Over at the Washignton Center for Equitable Growth: The slides from the talks I was giving as 2008 turned into 2009. The huge hole in them is the lack on my part of any consideration of the possibility that we might not do what was necessary--that we might fail to use fiscal and banking policy on a large-enough scale to rebalance aggregate demand at full employment in a short-run of two to three years...

Sigh...

I simply assumed that the political and economic logic would work together: the political logic was that all incumbents of whatever party were at grave risk in the next election if unemployment was still high in 2010 and even more so in 2012, and that the economic logic behind using expansionary fiscal policy to get spending up to potential output was crystal-clear. I thought it obvious:

  1. that inflation was not a threat unless and until unemployment reproached its natural rate,
  2. that all economists recognized that even in a near-Ricardian world the multiplier on government purchases was near one in the absence of monetary-policy offset,
  3. that there would be no monetary-policy offset for a few years,
  4. that even deficit hawks would recognize that as long as long-term real interest rates stayed low the market was telling us that worrying about the projected future debt-to-GDP ratio was not appropriate.

These all seemed to me to be barely worth noting, or not even worth noting.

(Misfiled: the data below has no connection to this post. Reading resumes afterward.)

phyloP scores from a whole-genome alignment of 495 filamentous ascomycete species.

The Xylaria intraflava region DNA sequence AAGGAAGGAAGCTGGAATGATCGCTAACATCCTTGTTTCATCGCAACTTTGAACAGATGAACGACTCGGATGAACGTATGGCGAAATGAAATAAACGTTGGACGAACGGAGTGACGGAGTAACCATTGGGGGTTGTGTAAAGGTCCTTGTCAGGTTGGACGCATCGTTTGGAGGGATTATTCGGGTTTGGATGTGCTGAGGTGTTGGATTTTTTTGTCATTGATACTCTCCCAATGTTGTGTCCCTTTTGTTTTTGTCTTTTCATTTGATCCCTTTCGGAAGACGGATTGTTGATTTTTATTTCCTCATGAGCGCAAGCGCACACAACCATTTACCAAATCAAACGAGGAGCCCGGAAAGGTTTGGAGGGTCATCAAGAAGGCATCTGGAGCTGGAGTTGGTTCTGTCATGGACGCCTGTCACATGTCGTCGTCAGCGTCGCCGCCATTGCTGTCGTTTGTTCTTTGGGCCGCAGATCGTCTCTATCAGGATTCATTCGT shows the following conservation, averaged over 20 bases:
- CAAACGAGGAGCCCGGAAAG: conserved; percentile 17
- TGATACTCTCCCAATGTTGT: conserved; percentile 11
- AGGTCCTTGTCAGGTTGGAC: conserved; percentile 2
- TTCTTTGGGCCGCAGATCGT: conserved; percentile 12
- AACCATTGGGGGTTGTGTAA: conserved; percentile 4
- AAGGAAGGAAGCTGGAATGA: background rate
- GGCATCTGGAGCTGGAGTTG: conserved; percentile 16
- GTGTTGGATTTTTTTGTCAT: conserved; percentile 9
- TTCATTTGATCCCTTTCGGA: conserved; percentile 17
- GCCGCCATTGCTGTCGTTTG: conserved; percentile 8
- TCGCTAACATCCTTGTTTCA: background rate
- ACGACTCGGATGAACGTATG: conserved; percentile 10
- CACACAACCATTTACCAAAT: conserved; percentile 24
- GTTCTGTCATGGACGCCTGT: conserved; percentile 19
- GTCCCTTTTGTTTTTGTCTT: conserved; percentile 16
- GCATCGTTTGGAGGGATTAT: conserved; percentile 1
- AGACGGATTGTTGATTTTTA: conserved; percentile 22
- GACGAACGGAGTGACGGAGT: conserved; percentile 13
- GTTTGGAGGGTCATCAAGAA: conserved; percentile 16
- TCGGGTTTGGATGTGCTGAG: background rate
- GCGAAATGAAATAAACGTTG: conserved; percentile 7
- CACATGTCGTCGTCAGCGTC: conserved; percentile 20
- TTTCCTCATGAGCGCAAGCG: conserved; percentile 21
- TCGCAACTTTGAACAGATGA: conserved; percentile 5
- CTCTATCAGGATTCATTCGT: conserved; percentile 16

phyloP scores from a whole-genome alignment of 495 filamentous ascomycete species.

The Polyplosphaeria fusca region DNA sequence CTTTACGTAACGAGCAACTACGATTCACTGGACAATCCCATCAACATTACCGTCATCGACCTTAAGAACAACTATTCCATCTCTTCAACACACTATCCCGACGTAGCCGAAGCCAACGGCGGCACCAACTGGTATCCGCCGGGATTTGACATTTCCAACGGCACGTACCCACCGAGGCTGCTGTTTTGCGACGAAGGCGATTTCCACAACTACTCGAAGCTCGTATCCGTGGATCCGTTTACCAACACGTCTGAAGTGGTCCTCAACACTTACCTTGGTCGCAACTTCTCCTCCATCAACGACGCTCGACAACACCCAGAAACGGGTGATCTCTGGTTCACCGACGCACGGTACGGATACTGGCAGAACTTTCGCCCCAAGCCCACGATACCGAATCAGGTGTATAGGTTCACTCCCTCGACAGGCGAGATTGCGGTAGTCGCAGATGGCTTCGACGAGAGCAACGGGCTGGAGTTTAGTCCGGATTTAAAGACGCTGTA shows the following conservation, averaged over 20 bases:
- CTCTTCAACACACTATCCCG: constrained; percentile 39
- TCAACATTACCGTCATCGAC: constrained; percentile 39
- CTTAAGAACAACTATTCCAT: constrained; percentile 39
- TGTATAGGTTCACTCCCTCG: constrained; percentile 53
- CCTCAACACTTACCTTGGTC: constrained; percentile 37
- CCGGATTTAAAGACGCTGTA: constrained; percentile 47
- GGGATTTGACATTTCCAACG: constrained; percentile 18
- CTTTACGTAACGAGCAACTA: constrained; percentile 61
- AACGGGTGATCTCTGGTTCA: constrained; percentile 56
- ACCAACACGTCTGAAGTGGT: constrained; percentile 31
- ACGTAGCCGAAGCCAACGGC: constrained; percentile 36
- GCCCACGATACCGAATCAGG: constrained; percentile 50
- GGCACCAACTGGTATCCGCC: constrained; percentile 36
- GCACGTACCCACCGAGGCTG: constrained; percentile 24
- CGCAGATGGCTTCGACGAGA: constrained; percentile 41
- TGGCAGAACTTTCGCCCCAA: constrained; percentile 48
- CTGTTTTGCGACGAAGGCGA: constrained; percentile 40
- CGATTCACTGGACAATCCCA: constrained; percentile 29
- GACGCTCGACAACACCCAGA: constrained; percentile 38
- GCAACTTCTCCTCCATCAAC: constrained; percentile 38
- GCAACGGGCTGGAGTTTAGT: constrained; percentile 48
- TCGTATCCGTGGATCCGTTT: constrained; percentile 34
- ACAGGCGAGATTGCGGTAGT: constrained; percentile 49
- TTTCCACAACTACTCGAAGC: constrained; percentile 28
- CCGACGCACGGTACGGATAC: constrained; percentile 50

Silly me... READ MOAR

Continue reading "What Was I Thinking as 2008 Turned into 2009?: Wednesday Focus: April 16, 2014" »


Econ 2: Spring 2014: UC Berkeley: Administrivia for April 16, 2014

Finish Essentials, chapter 14 "Aggregate Demand and Aggregate Supply", 15 "Fiscal Policy”. Start chapters 16 and 17: “Money, Banking, and the Federal Reserve” and “Monetary Policy”

M Apr. 14: The Lesser Depression:

  • Fiscal Austerity/Monetary Orthodoxy/Financial Paralysis/Employment Hysteresis/The Euro/Doing Problems with AD-AS, etc…

W Apr 16: The Lesser Depression/The Government Budget

Further Reading:

  • Aviva Aron-Dine et al.: The RAND Health Insurance Experiment, Three Decades Later/CBO: Economic and Budget Outlook 2014/J. Bradford DeLong: The Budget and Macro Policy: A Primer

Final Exam: Friday May 16, 8-11 AM, Hearst Gymnasium


20140416 Administrivia 2.pdf | 20140416 Administrivia 2.ppt | 20140416 Administrivia 2.key


Econ 2: Spring 2014: U.C. Berkeley: Administrivia for April 14, 2014


20140414 Administrivia.pdf | 20140414 Administrivia.ppt | 20140414 Administrivia.key